It's been a little while since I've been out bagging Abels. There has been a few attempts, but they were thwarted by Tasmanian winter being a little bit unhelpful. I'm keenly awaiting a time where there'll be a few days of consecutive good weather to get back into the hills. In the mean time I thought I might have a go at writing some reviews and thoughts on the gear that I use. So, without further ado, sit back, relax, and enjoy.
|I am lucky to have a career in the mountains, too - on a recent Tas Walking Co trip.|
For many years I have been using Sea to Summit Quagmire Gaiters; a solid bit of kit. But my last few pairs just haven't cut the mustard, and it when my last pair died I was in a bind. It was then that I stumbled upon a boutique gaiter manufacturer based in Launceston, Northern Tasmania. Tasgear.
Now, before I go on I should talk a bit about gaiters, what are they and why do I wear them? Gaiters are those funky looking tubes that attach to my boots, and in the middle of summer when I'm wearing shorts they give me one of the best tan-lines around. I use them for a variety of reasons. They help keep grass seeds, sticks, rocks etc from getting into my boots, they add an extra barrier between water and mud getting places I'd rather it didn't, and they're super helpful in scrub for preventing scratches from vegetation and rocks. They're also a great defense against snake bite (although this is the only thing I've never had to used them for).
So when I was in need of some new gaiters, I was very excited to find out about a local brand, that claimed to be perfectly suited to Tasmanian bushwalking. Tasgear make two types of gaiters, the Lightweight, and the Off Track. After having a yack to the owner of the business, Scott, I was blown away when he offered me a pair of Off Track to product test! Free gear, yippee! After a good bit of use, I can now say that they will be the only gaiters I ever use... So long as he keeps making them.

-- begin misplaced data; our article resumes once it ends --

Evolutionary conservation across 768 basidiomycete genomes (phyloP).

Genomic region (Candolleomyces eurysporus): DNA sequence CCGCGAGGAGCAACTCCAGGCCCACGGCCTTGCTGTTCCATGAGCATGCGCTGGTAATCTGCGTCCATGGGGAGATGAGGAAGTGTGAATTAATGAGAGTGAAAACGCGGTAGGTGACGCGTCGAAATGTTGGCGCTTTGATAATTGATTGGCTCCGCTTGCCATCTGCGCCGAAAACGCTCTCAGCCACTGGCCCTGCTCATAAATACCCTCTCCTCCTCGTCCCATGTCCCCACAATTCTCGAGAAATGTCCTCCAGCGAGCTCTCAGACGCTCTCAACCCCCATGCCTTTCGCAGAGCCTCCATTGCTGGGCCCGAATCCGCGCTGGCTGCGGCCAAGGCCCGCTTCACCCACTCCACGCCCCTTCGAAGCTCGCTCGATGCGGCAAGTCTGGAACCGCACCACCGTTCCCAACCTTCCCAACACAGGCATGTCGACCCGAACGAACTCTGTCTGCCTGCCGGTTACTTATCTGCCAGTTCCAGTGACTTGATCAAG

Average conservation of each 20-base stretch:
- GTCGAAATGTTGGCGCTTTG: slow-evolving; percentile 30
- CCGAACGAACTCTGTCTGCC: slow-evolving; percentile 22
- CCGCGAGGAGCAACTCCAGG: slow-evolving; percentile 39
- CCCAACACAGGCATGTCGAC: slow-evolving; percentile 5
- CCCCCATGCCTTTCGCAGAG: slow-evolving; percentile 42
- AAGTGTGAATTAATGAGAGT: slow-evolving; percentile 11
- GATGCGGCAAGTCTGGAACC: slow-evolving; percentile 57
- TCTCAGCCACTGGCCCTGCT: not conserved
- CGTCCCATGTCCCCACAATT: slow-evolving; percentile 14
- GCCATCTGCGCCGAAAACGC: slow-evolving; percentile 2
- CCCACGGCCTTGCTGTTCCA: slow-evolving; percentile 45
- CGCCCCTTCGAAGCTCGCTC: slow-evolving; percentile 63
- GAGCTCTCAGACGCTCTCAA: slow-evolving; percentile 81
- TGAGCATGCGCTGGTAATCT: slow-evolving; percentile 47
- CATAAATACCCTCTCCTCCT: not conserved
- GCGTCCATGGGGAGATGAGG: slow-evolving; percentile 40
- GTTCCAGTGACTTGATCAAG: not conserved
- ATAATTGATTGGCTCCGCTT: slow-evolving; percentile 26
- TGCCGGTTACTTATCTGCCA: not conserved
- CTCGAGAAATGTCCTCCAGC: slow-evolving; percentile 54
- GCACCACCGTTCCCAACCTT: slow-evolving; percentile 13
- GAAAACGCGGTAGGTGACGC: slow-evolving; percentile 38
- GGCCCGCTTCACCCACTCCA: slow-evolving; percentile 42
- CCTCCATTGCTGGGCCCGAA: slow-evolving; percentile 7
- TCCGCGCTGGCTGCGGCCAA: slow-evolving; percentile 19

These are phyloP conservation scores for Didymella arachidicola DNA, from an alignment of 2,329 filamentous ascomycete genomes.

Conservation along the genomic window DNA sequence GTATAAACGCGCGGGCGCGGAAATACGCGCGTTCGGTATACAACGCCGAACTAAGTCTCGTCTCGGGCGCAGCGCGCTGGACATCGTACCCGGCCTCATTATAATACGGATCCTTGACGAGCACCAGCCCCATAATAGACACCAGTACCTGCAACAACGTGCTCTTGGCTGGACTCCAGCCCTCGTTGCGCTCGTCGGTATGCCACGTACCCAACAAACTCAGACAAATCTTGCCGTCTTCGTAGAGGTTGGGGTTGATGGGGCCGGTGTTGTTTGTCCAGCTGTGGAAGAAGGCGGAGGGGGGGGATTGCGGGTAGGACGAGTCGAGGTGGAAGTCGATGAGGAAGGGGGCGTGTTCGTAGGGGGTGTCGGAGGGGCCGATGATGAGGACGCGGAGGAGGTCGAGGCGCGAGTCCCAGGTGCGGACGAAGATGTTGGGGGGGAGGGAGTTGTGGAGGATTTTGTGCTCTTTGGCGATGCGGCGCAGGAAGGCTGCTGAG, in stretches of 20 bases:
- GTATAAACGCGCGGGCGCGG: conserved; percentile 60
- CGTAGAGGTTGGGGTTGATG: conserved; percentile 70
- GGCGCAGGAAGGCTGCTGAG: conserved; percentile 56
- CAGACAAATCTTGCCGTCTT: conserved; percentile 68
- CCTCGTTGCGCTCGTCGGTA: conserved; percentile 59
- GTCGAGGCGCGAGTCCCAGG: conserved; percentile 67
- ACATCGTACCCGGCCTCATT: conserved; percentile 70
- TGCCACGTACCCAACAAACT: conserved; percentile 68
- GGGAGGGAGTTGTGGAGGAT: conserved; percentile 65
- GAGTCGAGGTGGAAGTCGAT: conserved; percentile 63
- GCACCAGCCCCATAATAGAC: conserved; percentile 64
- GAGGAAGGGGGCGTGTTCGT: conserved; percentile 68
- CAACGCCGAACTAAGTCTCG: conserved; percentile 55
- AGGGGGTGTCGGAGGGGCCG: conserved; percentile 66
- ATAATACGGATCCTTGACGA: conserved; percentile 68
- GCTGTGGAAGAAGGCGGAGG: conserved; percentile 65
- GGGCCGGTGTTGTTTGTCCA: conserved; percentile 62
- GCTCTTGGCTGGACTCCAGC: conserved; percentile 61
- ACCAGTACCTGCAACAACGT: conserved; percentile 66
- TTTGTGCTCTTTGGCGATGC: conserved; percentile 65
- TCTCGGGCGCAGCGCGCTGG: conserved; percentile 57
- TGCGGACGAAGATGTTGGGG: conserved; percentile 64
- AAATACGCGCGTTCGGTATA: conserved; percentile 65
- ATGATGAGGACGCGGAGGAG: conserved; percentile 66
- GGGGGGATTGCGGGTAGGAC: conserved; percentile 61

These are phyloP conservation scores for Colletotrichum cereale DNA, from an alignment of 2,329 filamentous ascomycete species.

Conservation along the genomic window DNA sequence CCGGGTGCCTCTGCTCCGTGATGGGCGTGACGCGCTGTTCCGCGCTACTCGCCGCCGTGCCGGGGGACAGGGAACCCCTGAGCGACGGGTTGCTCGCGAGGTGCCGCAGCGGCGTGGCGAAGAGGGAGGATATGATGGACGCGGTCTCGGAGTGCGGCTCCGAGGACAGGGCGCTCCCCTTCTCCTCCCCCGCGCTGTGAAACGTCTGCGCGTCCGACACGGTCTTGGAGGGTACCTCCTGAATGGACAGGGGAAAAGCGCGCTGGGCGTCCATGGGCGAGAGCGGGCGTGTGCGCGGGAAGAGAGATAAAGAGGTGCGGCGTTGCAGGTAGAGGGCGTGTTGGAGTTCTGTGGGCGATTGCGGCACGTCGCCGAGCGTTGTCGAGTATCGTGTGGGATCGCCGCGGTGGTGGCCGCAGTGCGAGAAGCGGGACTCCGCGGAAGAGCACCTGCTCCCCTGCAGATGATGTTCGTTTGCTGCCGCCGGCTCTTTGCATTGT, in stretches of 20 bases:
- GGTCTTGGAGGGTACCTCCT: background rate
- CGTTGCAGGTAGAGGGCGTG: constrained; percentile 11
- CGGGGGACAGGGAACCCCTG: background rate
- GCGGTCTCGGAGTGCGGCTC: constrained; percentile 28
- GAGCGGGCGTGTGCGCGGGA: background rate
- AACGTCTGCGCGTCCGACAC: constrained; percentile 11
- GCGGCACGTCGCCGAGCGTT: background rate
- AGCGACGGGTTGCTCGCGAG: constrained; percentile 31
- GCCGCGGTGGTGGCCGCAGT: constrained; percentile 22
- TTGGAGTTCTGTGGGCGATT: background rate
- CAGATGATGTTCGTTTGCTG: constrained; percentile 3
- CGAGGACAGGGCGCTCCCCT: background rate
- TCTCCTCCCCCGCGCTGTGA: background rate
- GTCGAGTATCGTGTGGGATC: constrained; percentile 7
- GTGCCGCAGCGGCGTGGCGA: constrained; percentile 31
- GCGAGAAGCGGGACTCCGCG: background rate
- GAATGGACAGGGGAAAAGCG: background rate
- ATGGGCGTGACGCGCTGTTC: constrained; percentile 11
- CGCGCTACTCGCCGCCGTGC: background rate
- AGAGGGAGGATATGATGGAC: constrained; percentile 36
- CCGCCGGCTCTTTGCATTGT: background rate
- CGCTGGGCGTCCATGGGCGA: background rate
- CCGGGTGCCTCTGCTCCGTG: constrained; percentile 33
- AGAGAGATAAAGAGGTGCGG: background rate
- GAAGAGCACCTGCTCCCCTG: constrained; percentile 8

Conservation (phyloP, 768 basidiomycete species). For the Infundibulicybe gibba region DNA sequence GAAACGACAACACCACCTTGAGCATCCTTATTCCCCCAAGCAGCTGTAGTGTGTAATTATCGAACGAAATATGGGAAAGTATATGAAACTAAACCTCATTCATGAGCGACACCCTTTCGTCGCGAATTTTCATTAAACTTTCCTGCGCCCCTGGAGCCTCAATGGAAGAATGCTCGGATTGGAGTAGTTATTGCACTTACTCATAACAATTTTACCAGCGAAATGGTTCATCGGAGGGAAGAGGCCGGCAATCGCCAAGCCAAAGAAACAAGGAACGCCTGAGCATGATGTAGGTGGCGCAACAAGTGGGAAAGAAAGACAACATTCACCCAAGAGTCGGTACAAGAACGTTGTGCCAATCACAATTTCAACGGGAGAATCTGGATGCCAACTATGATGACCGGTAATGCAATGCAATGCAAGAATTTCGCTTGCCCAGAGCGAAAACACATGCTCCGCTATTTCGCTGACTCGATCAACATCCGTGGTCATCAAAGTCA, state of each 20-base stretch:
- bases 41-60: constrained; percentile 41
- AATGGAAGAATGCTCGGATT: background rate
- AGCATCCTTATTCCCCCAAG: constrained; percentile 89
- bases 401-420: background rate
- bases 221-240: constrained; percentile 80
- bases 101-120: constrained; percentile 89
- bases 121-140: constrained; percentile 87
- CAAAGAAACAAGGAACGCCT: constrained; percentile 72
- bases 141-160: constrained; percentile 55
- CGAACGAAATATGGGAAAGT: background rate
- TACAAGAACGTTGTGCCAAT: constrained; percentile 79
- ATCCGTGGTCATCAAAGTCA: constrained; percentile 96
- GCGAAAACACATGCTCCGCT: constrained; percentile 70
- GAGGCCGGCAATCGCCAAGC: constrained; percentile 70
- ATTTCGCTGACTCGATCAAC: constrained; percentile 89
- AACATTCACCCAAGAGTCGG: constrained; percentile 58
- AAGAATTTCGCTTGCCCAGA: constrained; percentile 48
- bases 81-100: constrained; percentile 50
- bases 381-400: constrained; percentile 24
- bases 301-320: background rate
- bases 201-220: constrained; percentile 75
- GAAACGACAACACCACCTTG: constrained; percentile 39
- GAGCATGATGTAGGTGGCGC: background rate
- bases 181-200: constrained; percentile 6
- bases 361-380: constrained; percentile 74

They are made of a tough Australian canvas upper, with 2 layers of 1000D (denier) nylon on the lower section of the gaiter. The materials provide comfort when worn, but also an amazing amount of durability. The nylon section is extremely abrasion resistant, and after all the abuse I've given them, they still show little sign of wear. The stirrup adhesion points are tucked away neatly and made of aluminium right here in Tasmania (although, I don't actually use a stirrup). The hook at the front of the gaiter is a super tough one, that would be a struggle to bend. It is also situated under the Velcro, whereas a lot of other brands put it on top of the Velcro strip. Having it under makes it a lot easier to hook onto your boot lace, a well thought out concept. The pop stud at the bottom of the Velcro strip is really tough. It can sometimes be a struggle to pop it open when you want to take them off, but I've never had them open up on me while walking - unlike every other gaiter I've ever owned. And one last feature I love is the buckle and semi-elasticated top strap. This makes it easy to adjust around your calf, but also comfortable and never tight feeling. The clip buckle itself is small, but also a tough little thing that even if it breaks would be an easy fix. Anything that is in a particularly susceptible area is triple stitched for longevity. So, as you can tell, they're pretty tough gaiters. But are they any good?
Functionally I can't find anything to suggest to improve them. When I compare them to previous gaiters I've owned, all the issues I've had with them are fixed in these Tasgear beasts. And I guess that's obvious, as they're made by a Tasmanian Bushwalker. I guess they might be a bit heavy for some people (a bit over 300gms for a pair), but that's nothing that worries me, especially when they're so strong and well made. Am I bias because I got a pair to demo and test? Maybe. Maybe not. I was fully prepared to buy them, I mean, they're no more expensive than other gaiters. They're currently going for $95. They have an unconditional 2 year warranty period, I'll see what mine are like in two years, but I would happily buy them if they aren't fixable.
And the last thing to note is that these are made by a passionate bloke, in this garage, in Launceston. I would much rather support this budding business that is making high quality gear than the alternative. Also, they look sexy as hell ;)
|A well built gaiter.|
|That buckle is on a semi-elasticated webbing, good comfort and fit.|
|Tasgear Off Track Gaiters.|
|Detail of the press stud and the lace hook.|